Must address climate
Another Earth Day has come and gone. I am particularly motivated to do what I can to preserve our grandchildren's natural legacy. But time is short. Scientific American magazine announced mid-April that it is changing its use of the term "climate change" to "climate emergency." The question is no longer if the climate is warming, but what we can do about it.
The answer is to drastically reduce global carbon emissions. On April 1, the Energy Innovation and Carbon Dividend Act (HR2307) was reintroduced in the U.S. House of Representatives. This bill puts a price on carbon to drive an economically sound clean-energy transition. Benefits include: 1. Propels our nation to net zero emissions by 2050, with 30 percent decrease in first five years. 2. Provides affordable clean energy through American innovation. 3. Saves 4.5 million American lives by reducing air pollution (1 in 10 American deaths is due to poor air quality). 4. Provides a carbon cashback to every American via a monthly dividend.
According to a 2019 survey, 80 percent of voters say they want Congress to work together for a bipartisan solution to climate change. HR2307 can be that bipartisan meeting place. The Business Roundtable, a consortium of over 200 U.S. businesses chaired by Walmart CEO Doug McMillon, supports market-based solutions such as a price on carbon. The U.S. Chamber of Commerce also favors market-based solutions.
If you're worried about the climate dangers we're encountering, I suggest using your power as a voter. Call the offices of our U.S. Senators John Boozman and Tom Cotton and Representatives Crawford, Hill, Womack and Westerman. Express your desire for bipartisan action. Ask them to support carbon pricing legislation. You can also join Citizens' Climate Lobby. Your voice is powerful. Use it for your grandchildren.
Be founded in truth
This is in response to the letter from Nancy Baxter. First, Mother Earth did not endow us with anything. News flash, there is no Mother Nature. It was our father, the Lord God of creation who gave us our blessings and endowed us with abundant natural beauty.
Next, they aren't taking away citizens' rights when they follow the rules of common sense, science, nature and natural law. It is not obsessive or hyper-religious to state truth. Actually, it's pretty darn smart to speak truth. It is crucial that laws, rules and regulations be founded on truth and not error and feelings. Know the truth and it will set you free. You don't have to be confused all the time. When you believe and live by truth, you stand on solid ground and will not be moved by every whim that comes along.
Our sex has been determined at the time of conception. You have male or female chromosomes and that determines a person's sex, not feelings. Can we be confused, mad or unhappy with the results? Sure.
When I was a child, I didn't like having red hair and freckles. I got teased about it. I could dye my hair a different color, but I would still be a redhead. I just changed my appearance by changing my hair color, not my true nature. I will always be a redhead no matter what color I decide.
In case no one has told you, there is no separation of church and state in the Constitution. It's just not there. It does say "government shall make no law respecting an establishment of religion, or prohibiting the free exercise thereof ..."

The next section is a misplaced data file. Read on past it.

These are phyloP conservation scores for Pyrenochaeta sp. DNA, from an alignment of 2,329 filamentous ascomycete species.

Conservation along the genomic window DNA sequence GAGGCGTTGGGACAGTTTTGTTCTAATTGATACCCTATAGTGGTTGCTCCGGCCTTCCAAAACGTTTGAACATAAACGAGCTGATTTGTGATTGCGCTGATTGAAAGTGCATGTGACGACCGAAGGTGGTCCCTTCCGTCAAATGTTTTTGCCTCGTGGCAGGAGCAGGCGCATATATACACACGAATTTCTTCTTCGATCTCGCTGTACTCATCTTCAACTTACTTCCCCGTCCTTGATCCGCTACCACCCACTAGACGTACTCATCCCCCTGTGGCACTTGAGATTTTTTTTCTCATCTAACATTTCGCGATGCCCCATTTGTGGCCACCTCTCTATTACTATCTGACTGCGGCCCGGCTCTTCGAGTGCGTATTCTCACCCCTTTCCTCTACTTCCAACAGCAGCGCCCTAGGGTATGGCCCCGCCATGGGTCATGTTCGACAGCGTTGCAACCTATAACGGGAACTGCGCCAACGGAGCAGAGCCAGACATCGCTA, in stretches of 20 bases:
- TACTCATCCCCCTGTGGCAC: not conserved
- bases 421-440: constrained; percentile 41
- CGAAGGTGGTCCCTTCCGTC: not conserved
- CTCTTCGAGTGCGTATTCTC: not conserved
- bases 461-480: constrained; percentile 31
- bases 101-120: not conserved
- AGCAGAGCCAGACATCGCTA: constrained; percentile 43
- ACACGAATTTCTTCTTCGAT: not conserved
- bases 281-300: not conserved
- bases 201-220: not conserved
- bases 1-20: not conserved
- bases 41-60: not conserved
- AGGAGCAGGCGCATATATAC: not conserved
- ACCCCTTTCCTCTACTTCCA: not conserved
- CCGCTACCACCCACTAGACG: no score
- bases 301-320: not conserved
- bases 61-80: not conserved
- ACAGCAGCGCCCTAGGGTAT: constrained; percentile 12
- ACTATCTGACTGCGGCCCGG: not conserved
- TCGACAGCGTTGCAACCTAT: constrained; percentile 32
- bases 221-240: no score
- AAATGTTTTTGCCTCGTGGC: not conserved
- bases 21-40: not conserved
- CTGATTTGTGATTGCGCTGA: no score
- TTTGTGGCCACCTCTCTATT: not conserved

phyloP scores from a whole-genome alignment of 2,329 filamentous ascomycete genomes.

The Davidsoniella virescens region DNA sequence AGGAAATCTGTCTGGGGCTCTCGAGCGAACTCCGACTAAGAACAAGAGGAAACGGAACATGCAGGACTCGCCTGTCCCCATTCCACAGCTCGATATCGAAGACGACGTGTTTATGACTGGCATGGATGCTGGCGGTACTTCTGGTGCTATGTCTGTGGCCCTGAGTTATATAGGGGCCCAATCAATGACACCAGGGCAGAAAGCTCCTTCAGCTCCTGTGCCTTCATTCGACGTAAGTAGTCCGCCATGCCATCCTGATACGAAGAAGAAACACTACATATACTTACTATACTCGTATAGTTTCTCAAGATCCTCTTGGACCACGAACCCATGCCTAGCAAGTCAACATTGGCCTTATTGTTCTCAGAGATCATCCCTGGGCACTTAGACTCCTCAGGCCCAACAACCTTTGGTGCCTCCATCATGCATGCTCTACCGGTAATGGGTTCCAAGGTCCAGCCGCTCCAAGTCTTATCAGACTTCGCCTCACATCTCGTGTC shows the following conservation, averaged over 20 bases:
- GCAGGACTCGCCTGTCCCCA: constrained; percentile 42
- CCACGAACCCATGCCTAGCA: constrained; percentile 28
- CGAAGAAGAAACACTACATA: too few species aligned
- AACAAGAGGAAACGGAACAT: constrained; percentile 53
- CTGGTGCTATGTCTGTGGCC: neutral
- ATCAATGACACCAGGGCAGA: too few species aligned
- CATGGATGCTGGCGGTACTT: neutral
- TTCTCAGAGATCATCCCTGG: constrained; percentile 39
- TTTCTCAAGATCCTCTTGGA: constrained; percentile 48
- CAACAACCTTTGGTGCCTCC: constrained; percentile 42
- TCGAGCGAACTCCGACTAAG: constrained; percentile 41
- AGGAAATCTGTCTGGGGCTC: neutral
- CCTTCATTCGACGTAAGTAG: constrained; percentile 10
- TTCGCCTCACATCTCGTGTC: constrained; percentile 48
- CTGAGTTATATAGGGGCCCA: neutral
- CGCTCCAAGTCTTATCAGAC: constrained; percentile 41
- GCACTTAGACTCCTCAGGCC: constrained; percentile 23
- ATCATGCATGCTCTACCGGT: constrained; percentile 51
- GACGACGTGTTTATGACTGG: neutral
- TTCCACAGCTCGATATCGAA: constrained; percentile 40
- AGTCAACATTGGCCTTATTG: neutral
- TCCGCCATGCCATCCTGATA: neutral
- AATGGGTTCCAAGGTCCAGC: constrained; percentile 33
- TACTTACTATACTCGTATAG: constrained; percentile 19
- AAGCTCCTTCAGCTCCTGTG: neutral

God loves each of us equally, male, female, blonds, bald, redheads, we all matter. So why it that bad? Someone once asked why a loving God would send anyone to hell. I ask: Why would anyone reject a loving God?
From a forgotten war
In the spring of 1965, I was operations officer on the USS Vermilion. We had put our Marines and cargo ashore west of Santo Domingo and joined the blockading force to keep gunrunners from supplying the communists trying to take over the Dominican Republic. I had the deck on the Vermilion about 0100, when CIC reported a small radar contact 20 miles on our starboard bow making a high speed for the beach. I ordered a course for intercept and called the captain to tell him what we were doing. He told me to have the crew go to General Quarters, but don't sound the "gong."
The target gave every indication that he intended to run the blockade. The captain told the gunnery officer to stand by to put a round across his bow. At this point he was several hundred yards away--he suddenly slowed, we slowed, he crossed in front of us, and came up our port side. The captain ordered the signal bridge to illuminate the target. It was a small destroyer bristling with guns, most of them pointed at our bridge. All but the captain retreated into the pilothouse. Mount captains are trained to return ﬁre if the ship is ﬁred on. We would have to come right to unmask the battery on our fantail. We would win the battle, but everyone on our bridge would be dead or dying.
I say this to remind people that soldiers and sailors do not question why. They carry out orders. They do and sometimes die. In the Civil War, my ancestors in Georgia fought my ancestors from Indiana at the Battle of Atlanta. Mother's great-grandfather and his three oldest sons were killed in that battle. They were noble soldiers who did their jobs. Hate the legislators, if you will, but honor the soldiers and sailors who did their jobs, on both sides.
Skunks and hypocrisy
Re Lise Frulio's letter: It is my understanding that skunks can't smell their spray. Maybe that explains why these folks can't smell the hypocrisy of their actions.
My apologies to skunks, who at least have other positive attributes that don't apply here.
Re Robert Clark's letter about nuclear power: Just wondering ...
What do we know about strip-mining acres and mortality per kilowatt hour required to support coal and nuclear?
GORDON S. BYRD